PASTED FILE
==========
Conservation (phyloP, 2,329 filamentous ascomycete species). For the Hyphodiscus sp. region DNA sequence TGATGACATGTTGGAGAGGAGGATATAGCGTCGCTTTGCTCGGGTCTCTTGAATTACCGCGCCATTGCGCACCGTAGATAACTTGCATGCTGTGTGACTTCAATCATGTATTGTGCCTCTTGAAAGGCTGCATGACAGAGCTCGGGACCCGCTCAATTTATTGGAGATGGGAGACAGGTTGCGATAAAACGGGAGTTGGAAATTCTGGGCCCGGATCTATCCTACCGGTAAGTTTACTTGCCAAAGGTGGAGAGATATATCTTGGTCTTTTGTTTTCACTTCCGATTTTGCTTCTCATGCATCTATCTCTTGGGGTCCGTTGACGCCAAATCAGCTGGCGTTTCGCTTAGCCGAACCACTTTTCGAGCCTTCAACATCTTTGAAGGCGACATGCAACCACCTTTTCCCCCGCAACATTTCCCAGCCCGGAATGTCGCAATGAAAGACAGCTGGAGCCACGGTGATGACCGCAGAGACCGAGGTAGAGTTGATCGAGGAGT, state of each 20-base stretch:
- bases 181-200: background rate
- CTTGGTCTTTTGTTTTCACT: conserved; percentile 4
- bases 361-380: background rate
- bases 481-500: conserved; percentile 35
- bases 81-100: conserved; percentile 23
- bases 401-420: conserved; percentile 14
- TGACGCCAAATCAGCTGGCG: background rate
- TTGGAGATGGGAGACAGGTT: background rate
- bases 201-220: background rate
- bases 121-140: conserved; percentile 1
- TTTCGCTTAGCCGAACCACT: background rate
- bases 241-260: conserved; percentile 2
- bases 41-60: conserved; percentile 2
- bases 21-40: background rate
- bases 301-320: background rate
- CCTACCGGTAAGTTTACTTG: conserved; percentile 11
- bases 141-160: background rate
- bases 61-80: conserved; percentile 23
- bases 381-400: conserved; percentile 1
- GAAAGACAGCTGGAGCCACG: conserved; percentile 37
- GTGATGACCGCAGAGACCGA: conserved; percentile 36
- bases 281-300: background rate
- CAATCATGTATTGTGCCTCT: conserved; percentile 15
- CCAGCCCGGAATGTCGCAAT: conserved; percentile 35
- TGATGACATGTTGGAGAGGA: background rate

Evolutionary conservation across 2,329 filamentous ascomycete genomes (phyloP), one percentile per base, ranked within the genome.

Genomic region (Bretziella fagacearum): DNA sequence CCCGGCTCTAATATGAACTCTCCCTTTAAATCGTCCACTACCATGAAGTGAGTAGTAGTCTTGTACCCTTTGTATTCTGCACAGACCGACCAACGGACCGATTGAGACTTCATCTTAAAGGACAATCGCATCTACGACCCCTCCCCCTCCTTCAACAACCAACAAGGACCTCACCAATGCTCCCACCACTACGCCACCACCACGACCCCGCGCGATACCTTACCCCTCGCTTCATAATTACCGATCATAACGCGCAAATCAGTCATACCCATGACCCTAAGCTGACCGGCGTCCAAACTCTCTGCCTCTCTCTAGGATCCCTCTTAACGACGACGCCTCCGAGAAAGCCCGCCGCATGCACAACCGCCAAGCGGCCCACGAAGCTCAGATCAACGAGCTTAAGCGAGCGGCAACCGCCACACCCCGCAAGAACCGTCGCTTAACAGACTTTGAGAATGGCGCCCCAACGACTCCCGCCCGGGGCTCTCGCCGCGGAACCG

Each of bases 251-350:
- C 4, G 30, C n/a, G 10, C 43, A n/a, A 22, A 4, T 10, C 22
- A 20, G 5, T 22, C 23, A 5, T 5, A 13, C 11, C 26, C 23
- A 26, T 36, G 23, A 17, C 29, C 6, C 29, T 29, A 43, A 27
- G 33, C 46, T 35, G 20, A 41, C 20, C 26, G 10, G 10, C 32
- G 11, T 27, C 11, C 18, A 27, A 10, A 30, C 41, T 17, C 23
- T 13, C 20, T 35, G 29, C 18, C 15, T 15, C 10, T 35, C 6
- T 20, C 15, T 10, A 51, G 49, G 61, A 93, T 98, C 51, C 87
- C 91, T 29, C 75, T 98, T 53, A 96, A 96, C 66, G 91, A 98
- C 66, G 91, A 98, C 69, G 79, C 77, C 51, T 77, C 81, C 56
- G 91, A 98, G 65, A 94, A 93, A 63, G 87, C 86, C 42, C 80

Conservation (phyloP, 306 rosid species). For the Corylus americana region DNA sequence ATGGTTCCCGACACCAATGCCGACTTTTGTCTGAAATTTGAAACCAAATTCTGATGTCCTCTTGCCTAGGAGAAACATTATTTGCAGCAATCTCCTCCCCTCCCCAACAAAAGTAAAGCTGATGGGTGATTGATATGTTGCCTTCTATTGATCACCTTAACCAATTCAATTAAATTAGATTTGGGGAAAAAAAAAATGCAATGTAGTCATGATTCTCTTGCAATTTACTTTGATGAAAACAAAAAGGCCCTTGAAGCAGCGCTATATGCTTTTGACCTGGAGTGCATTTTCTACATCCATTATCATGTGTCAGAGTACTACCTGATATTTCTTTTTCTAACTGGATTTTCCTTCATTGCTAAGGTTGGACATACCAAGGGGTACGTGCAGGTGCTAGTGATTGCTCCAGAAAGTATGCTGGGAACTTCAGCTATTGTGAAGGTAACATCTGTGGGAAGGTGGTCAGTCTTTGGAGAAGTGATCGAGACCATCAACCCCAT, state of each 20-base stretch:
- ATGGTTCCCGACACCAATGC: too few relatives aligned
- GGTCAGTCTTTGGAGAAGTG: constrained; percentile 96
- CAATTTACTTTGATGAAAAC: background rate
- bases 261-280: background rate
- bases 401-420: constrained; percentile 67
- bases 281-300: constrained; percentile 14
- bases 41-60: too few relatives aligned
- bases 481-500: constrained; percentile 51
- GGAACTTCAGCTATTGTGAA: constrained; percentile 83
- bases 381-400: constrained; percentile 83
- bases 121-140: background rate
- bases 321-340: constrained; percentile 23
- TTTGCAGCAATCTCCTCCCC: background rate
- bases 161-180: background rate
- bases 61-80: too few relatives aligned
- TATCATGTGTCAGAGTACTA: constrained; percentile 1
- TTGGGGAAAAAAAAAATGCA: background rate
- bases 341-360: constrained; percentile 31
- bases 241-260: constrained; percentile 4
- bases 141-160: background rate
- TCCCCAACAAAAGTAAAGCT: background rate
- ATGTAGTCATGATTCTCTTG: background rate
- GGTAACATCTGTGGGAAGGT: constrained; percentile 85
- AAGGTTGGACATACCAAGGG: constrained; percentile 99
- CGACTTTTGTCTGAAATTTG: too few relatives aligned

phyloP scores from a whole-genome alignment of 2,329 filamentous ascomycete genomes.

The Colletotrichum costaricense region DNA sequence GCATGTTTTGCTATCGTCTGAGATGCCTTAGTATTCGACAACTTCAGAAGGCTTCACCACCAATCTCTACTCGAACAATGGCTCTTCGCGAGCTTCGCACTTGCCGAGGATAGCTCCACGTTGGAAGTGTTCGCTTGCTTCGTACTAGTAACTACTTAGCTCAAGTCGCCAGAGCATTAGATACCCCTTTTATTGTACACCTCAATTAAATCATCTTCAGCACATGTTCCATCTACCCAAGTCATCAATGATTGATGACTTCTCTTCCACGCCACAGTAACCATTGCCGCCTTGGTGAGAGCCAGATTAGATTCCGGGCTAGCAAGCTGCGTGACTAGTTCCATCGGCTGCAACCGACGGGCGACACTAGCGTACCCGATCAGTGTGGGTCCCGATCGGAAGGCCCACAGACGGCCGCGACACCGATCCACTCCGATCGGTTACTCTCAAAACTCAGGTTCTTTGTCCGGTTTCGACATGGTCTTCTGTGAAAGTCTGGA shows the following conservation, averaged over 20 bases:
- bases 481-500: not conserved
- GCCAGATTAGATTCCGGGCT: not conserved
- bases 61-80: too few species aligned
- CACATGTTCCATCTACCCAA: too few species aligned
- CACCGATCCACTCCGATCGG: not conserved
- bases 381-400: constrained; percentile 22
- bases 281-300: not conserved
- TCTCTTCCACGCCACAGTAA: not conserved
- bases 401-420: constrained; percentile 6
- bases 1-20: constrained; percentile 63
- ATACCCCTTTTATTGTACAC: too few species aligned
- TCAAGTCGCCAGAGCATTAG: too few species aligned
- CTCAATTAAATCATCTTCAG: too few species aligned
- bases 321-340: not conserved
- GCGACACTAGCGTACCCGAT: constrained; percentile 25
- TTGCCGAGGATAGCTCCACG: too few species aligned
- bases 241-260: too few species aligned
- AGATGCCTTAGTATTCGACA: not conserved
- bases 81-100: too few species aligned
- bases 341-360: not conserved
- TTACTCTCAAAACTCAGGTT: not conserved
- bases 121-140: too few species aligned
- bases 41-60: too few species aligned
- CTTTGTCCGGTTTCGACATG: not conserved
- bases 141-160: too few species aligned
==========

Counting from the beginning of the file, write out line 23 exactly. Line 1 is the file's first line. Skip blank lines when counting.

- bases 281-300: background rate